cnosni wrote: Mistake on wikipedia regarding the names origin,its not of Saxon origin but of Norse origin.Here is an extract from an article in 1904 by a chap called Edmund Bogg called "Round about Leeds""The place name of Headingley is of Angle coinage and was the only clan station ,in pre Norman times,on the north bank of th Aire,between Swillington and Arthington:this place was probably one of the early divisions of conquered land which the angles designated the "Hundred",that is a division of land shared by a hundred warriors and their families.Under the rule of the Norse,their military provisions included the formation of a strong federation and well belted arms district,making the Angle station of Headingley the headquarters,with the huge oak then at its full strength and beauty,the pride of the forest-rendezvous and beacon point.Here the Norsemen settled the present Wapentake of Scyre-ac,the Shire Oak marking an allotted military and political division.The old Norse word "Vapua" or "vapu means a weapon and "taka" to grasp or touch,hence the Norse "Vapontak"means the touching of weapons" Brilliant. I was reading a book about Lee Fair the other day, and it seems that the place name Tingley is derived from either an Anglo Saxon or Norse term for a form of Parliament (a bit like Tynwald in the IOM I suppose) and Tingley was the meeting place of the Morley Wapentake. The suffix "ley" is said to refer to a field to at a guess Tingley probably means "parliament field"
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tyke bhoy
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Postby tyke bhoy » Sun 17 Feb, 2008 4:51 pm

Given that Wapentake's usually took place at crossroads and river crossings i.e. easy to access from most directions, does that mean Tingley crossroads was the ancient crossroad? I had alway thought it was just so named as the crossroad where the recently modern A650 Wakefield/Bradford Road corossed the Leeds/Dewsbury Road.
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Postby Trojan » Sun 17 Feb, 2008 6:35 pm

tyke bhoy wrote: Given that Wapentake's usually took place at crossroads and river crossings i.e. easy to access from most directions, does that mean Tingley crossroads was the ancient crossroad? I had alway thought it was just so named as the crossroad where the recently modern A650 Wakefield/Bradford Road corossed the Leeds/Dewsbury Road. There's certainly been a crossroads there for most of my 60+ years. I remember my mam (who was obsessed with the Royal Family) taking me in my pushchair to Tingley Crossroads to see Princess Elizabeth (present Queen) all I had a union jack to wave, but all I remember seeing were three big black cars speed past. I seem to remember my auntie telling me that Britannia Road in Morley is on the line of a Roman Road (I may have imagined this)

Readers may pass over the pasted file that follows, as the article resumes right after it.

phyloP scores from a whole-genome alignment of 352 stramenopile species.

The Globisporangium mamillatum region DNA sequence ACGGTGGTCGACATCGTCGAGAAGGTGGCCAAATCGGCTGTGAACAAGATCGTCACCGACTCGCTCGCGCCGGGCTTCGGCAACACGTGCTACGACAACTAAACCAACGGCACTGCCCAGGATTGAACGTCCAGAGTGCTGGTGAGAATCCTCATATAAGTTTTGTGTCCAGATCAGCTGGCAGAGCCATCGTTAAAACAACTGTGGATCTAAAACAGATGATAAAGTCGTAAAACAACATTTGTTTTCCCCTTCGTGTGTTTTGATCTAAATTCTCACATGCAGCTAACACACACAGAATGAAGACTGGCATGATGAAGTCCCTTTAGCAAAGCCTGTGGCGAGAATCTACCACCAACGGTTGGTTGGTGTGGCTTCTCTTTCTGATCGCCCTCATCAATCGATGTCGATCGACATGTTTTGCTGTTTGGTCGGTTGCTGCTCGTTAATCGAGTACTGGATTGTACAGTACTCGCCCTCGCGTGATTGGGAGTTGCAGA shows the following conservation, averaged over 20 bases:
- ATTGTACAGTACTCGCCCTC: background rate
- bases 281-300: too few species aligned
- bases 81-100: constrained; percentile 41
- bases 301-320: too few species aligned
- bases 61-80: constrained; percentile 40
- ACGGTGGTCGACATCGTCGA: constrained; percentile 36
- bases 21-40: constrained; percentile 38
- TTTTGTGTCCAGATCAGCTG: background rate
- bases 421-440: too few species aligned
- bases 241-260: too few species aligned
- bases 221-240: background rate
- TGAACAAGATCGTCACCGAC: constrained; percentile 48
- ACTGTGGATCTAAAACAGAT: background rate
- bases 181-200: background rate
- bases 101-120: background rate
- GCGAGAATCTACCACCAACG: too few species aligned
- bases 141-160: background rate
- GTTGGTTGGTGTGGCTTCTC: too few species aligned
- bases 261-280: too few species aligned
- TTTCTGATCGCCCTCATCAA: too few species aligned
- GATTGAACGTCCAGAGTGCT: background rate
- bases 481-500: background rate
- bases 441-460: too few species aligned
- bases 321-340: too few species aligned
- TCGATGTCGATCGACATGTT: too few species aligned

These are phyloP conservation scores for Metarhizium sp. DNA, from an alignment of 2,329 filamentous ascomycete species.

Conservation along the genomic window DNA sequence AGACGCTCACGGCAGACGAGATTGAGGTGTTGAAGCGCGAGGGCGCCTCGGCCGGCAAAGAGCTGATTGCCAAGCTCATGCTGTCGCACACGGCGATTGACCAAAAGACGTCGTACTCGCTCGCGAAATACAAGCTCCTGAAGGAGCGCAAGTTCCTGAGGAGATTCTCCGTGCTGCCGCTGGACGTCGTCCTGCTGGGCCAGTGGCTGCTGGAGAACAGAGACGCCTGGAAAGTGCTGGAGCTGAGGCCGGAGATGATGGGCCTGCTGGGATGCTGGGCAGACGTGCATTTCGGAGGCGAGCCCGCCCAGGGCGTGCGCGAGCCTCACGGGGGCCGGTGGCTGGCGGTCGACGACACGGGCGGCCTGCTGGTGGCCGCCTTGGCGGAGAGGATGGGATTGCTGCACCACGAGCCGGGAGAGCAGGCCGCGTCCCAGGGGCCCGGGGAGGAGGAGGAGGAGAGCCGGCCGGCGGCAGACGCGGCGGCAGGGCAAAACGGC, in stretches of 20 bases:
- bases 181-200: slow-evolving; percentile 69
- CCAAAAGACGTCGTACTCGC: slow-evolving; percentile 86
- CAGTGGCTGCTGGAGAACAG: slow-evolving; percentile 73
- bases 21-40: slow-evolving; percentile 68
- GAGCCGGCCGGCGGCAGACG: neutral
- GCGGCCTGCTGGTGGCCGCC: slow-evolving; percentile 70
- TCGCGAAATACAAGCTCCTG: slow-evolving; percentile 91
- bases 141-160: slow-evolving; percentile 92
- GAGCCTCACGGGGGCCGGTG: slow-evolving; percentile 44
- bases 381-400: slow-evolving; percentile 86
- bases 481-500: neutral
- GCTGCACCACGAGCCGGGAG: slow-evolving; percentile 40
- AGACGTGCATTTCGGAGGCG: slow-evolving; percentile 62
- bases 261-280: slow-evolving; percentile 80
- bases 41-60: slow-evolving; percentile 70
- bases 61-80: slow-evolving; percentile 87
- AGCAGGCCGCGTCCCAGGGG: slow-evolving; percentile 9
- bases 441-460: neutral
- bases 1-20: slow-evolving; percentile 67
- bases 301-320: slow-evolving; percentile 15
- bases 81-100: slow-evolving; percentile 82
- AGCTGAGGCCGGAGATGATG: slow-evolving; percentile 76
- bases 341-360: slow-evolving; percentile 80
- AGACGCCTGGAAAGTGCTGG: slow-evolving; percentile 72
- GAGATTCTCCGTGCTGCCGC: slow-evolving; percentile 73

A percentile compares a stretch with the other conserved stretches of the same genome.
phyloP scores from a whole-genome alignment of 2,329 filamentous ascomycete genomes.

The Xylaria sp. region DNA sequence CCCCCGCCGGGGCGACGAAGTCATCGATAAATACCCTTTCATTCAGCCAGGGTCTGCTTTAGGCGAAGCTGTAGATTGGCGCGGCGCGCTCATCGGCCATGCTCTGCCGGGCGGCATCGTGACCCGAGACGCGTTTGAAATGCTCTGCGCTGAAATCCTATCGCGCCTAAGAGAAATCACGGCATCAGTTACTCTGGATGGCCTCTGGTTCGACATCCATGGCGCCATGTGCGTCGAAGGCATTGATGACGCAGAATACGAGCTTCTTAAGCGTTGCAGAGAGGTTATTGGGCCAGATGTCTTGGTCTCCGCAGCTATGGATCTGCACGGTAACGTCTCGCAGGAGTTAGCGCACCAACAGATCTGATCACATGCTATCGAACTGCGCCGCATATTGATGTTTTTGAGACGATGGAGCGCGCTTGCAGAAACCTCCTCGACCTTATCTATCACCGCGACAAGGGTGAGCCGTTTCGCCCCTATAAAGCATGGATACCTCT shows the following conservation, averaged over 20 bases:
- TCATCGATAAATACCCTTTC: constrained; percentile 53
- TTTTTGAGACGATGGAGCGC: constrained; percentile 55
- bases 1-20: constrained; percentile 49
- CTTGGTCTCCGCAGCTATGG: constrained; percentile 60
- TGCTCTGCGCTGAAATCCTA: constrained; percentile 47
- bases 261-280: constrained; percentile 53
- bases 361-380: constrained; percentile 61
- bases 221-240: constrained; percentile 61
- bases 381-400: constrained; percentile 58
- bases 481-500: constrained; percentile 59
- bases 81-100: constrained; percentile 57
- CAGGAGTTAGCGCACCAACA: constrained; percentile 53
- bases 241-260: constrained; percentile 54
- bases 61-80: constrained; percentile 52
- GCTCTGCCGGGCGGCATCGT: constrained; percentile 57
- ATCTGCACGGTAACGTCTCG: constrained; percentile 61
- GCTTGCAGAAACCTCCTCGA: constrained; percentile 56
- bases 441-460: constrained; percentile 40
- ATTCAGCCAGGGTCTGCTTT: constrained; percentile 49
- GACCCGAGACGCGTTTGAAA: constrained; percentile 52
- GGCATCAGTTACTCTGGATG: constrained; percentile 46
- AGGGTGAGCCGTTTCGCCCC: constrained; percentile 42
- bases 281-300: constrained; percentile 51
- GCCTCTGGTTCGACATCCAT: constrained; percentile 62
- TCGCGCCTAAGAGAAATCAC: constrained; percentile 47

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cnosni
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Postby cnosni » Sun 17 Feb, 2008 7:34 pm

tyke bhoy wrote: Given that Wapentake's usually took place at crossroads and river crossings i.e. easy to access from most directions, does that mean Tingley crossroads was the ancient crossroad? I had alway thought it was just so named as the crossroad where the recently modern A650 Wakefield/Bradford Road corossed the Leeds/Dewsbury Road. Very interesting site for those interested in the origins of Yorkshire/Yorkshire folk,this includes an explanation for the difference between ourselves and the rest of the English,though it could well be argued that we in the north ARE the true English as we are descendants of Angles as opposed to the southerners being from Saon stock.Reference to Tingley wapentake appears,plus many interesting facts that relate to the electoral system we have today.http://www.geocities.com/Heartland/Lane ... tml#Angles,